All Models are Wrong: Reflections on Becoming

a Systems Scientist


Sterman, John D. (2002) System Dynamics Review 18(4): 501-531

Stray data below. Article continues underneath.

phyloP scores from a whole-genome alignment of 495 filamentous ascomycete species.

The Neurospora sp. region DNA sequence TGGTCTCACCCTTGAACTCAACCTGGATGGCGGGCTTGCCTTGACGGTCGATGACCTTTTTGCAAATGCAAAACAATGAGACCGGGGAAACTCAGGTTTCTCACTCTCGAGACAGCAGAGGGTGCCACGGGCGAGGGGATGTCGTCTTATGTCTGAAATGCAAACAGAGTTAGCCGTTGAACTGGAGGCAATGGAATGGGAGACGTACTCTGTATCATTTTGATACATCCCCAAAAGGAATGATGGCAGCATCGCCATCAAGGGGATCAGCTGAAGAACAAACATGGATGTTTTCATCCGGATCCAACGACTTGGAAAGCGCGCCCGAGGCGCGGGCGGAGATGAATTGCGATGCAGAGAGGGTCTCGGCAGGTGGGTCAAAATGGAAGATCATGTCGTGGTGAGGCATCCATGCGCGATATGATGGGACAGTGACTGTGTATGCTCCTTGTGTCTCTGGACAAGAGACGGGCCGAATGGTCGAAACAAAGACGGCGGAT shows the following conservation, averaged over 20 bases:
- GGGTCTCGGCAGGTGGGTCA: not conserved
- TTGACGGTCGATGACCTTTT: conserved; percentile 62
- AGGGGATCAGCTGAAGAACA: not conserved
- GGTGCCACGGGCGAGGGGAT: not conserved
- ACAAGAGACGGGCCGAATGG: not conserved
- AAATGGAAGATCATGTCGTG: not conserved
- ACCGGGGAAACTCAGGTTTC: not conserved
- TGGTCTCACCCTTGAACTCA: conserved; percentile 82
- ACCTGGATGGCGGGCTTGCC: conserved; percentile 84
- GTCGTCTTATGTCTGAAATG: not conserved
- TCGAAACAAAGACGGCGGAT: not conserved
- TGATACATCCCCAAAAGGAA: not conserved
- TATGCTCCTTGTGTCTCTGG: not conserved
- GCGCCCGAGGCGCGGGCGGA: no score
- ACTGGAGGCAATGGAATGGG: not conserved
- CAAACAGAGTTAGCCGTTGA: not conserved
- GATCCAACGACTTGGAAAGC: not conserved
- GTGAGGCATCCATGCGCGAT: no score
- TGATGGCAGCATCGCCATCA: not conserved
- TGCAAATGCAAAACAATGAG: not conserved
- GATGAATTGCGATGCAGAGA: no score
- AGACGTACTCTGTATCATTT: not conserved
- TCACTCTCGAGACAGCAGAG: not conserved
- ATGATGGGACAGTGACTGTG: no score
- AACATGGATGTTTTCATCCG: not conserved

Thoughtful leaders increasingly recognize that we are not only failing to solve the persistent problems we face, but are in fact causing them. System dynamics is designed to help avoid such policy resistance and identify high leverage policies for sustained improvement. What does it take to be an effective systems thinker, and to teach system dynamics fruitfully? Understanding complex systems requires mastery of concepts such as feedback, stocks and flows, time delays, and nonlinearity. Research shows these concepts are highly counterintuitive and poorly understood. It also shows how they can be taught and learned. Doing so requires the use of formal models and simulations to test our mental models and develop our intuition about complex systems. Yet, though essential, these concepts and tools are not sufficient. Becoming an effective systems thinker also requires the rigorous and disciplined use of scientific inquiry skills so that we can uncover our hidden assumptions and biases. It requires respect and empathy for others and other viewpoints. Most important, and most difficult to learn, systems thinking requires understanding that all models are wrong and humility about the limitations of our knowledge. Such humility is essential in creating an environment in which we can learn about the complex systems in which we are embedded and work effectively to create the world we truly desire. The paper is based on the talk the author delivered at the 2002 International System Dynamics Conference upon presentation of the Jay W. Forrester Award.

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